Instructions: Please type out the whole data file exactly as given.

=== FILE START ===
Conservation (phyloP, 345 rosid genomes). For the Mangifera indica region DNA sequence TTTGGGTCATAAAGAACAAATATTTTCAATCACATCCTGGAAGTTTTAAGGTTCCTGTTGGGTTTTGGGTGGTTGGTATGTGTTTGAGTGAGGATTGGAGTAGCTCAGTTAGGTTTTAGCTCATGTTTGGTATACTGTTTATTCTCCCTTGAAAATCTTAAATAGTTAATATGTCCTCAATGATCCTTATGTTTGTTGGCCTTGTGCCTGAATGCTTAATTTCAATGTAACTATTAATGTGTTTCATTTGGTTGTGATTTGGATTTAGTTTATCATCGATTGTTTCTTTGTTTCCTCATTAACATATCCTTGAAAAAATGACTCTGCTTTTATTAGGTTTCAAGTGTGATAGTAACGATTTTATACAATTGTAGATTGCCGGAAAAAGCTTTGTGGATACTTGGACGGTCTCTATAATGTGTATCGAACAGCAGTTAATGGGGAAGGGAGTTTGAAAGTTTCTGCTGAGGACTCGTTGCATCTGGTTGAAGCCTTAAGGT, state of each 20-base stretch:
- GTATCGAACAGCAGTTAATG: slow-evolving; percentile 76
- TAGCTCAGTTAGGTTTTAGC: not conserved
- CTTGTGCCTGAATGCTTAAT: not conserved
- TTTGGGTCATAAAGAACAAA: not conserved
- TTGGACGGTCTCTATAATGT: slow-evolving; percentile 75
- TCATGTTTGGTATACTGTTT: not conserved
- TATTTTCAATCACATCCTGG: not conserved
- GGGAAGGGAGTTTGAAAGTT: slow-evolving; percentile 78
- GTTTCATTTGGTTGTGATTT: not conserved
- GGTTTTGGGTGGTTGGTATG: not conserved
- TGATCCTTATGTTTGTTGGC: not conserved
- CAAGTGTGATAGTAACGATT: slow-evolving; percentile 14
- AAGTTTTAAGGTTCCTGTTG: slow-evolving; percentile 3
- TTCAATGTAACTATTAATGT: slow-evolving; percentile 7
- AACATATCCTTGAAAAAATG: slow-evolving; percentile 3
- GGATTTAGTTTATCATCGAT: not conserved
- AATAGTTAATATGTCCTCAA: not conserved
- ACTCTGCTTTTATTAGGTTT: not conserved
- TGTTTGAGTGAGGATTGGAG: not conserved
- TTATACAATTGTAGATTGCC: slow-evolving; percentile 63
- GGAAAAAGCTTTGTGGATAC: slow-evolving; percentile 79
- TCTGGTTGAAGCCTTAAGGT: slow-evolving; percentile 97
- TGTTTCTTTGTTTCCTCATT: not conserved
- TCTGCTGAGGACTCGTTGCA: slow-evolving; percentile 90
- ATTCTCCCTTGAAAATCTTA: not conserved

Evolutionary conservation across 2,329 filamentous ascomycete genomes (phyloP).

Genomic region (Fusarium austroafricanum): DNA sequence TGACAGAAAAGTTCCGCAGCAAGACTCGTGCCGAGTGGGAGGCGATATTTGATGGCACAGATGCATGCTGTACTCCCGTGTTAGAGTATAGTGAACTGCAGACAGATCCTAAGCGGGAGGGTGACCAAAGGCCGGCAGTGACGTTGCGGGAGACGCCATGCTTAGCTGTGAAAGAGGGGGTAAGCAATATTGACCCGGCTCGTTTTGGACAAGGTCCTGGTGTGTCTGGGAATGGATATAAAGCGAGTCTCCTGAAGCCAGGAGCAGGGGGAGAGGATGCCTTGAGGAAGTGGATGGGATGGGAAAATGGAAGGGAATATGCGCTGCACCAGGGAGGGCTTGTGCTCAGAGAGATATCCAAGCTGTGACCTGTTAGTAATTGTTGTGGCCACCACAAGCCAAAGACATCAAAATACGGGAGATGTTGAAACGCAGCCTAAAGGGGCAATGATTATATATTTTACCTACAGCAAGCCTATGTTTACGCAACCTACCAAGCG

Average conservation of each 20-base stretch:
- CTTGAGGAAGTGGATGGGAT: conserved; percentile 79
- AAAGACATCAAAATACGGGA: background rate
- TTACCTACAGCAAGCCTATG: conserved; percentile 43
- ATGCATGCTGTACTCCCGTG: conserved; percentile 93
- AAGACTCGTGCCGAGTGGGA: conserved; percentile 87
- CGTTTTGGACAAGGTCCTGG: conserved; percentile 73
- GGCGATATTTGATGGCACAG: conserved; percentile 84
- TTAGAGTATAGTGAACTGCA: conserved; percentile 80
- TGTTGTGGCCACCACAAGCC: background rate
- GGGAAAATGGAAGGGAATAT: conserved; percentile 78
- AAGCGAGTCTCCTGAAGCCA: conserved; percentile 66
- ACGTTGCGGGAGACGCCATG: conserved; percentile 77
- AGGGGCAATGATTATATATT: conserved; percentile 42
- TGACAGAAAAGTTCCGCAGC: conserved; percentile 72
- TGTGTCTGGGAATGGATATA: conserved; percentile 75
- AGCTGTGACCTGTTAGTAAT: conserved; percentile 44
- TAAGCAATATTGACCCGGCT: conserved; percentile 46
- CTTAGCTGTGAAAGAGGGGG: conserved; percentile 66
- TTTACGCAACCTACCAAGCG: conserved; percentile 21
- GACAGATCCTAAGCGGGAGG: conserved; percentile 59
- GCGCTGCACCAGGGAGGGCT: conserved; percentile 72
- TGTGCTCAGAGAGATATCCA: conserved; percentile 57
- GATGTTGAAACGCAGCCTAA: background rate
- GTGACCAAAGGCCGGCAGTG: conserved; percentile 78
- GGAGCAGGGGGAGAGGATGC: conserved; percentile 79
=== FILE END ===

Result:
Conservation (phyloP, 345 rosid genomes). For the Mangifera indica region DNA sequence TTTGGGTCATAAAGAACAAATATTTTCAATCACATCCTGGAAGTTTTAAGGTTCCTGTTGGGTTTTGGGTGGTTGGTATGTGTTTGAGTGAGGATTGGAGTAGCTCAGTTAGGTTTTAGCTCATGTTTGGTATACTGTTTATTCTCCCTTGAAAATCTTAAATAGTTAATATGTCCTCAATGATCCTTATGTTTGTTGGCCTTGTGCCTGAATGCTTAATTTCAATGTAACTATTAATGTGTTTCATTTGGTTGTGATTTGGATTTAGTTTATCATCGATTGTTTCTTTGTTTCCTCATTAACATATCCTTGAAAAAATGACTCTGCTTTTATTAGGTTTCAAGTGTGATAGTAACGATTTTATACAATTGTAGATTGCCGGAAAAAGCTTTGTGGATACTTGGACGGTCTCTATAATGTGTATCGAACAGCAGTTAATGGGGAAGGGAGTTTGAAAGTTTCTGCTGAGGACTCGTTGCATCTGGTTGAAGCCTTAAGGT, state of each 20-base stretch:
- GTATCGAACAGCAGTTAATG: slow-evolving; percentile 76
- TAGCTCAGTTAGGTTTTAGC: not conserved
- CTTGTGCCTGAATGCTTAAT: not conserved
- TTTGGGTCATAAAGAACAAA: not conserved
- TTGGACGGTCTCTATAATGT: slow-evolving; percentile 75
- TCATGTTTGGTATACTGTTT: not conserved
- TATTTTCAATCACATCCTGG: not conserved
- GGGAAGGGAGTTTGAAAGTT: slow-evolving; percentile 78
- GTTTCATTTGGTTGTGATTT: not conserved
- GGTTTTGGGTGGTTGGTATG: not conserved
- TGATCCTTATGTTTGTTGGC: not conserved
- CAAGTGTGATAGTAACGATT: slow-evolving; percentile 14
- AAGTTTTAAGGTTCCTGTTG: slow-evolving; percentile 3
- TTCAATGTAACTATTAATGT: slow-evolving; percentile 7
- AACATATCCTTGAAAAAATG: slow-evolving; percentile 3
- GGATTTAGTTTATCATCGAT: not conserved
- AATAGTTAATATGTCCTCAA: not conserved
- ACTCTGCTTTTATTAGGTTT: not conserved
- TGTTTGAGTGAGGATTGGAG: not conserved
- TTATACAATTGTAGATTGCC: slow-evolving; percentile 63
- GGAAAAAGCTTTGTGGATAC: slow-evolving; percentile 79
- TCTGGTTGAAGCCTTAAGGT: slow-evolving; percentile 97
- TGTTTCTTTGTTTCCTCATT: not conserved
- TCTGCTGAGGACTCGTTGCA: slow-evolving; percentile 90
- ATTCTCCCTTGAAAATCTTA: not conserved

Evolutionary conservation across 2,329 filamentous ascomycete genomes (phyloP).

Genomic region (Fusarium austroafricanum): DNA sequence TGACAGAAAAGTTCCGCAGCAAGACTCGTGCCGAGTGGGAGGCGATATTTGATGGCACAGATGCATGCTGTACTCCCGTGTTAGAGTATAGTGAACTGCAGACAGATCCTAAGCGGGAGGGTGACCAAAGGCCGGCAGTGACGTTGCGGGAGACGCCATGCTTAGCTGTGAAAGAGGGGGTAAGCAATATTGACCCGGCTCGTTTTGGACAAGGTCCTGGTGTGTCTGGGAATGGATATAAAGCGAGTCTCCTGAAGCCAGGAGCAGGGGGAGAGGATGCCTTGAGGAAGTGGATGGGATGGGAAAATGGAAGGGAATATGCGCTGCACCAGGGAGGGCTTGTGCTCAGAGAGATATCCAAGCTGTGACCTGTTAGTAATTGTTGTGGCCACCACAAGCCAAAGACATCAAAATACGGGAGATGTTGAAACGCAGCCTAAAGGGGCAATGATTATATATTTTACCTACAGCAAGCCTATGTTTACGCAACCTACCAAGCG

Average conservation of each 20-base stretch:
- CTTGAGGAAGTGGATGGGAT: conserved; percentile 79
- AAAGACATCAAAATACGGGA: background rate
- TTACCTACAGCAAGCCTATG: conserved; percentile 43
- ATGCATGCTGTACTCCCGTG: conserved; percentile 93
- AAGACTCGTGCCGAGTGGGA: conserved; percentile 87
- CGTTTTGGACAAGGTCCTGG: conserved; percentile 73
- GGCGATATTTGATGGCACAG: conserved; percentile 84
- TTAGAGTATAGTGAACTGCA: conserved; percentile 80
- TGTTGTGGCCACCACAAGCC: background rate
- GGGAAAATGGAAGGGAATAT: conserved; percentile 78
- AAGCGAGTCTCCTGAAGCCA: conserved; percentile 66
- ACGTTGCGGGAGACGCCATG: conserved; percentile 77
- AGGGGCAATGATTATATATT: conserved; percentile 42
- TGACAGAAAAGTTCCGCAGC: conserved; percentile 72
- TGTGTCTGGGAATGGATATA: conserved; percentile 75
- AGCTGTGACCTGTTAGTAAT: conserved; percentile 44
- TAAGCAATATTGACCCGGCT: conserved; percentile 46
- CTTAGCTGTGAAAGAGGGGG: conserved; percentile 66
- TTTACGCAACCTACCAAGCG: conserved; percentile 21
- GACAGATCCTAAGCGGGAGG: conserved; percentile 59
- GCGCTGCACCAGGGAGGGCT: conserved; percentile 72
- TGTGCTCAGAGAGATATCCA: conserved; percentile 57
- GATGTTGAAACGCAGCCTAA: background rate
- GTGACCAAAGGCCGGCAGTG: conserved; percentile 78
- GGAGCAGGGGGAGAGGATGC: conserved; percentile 79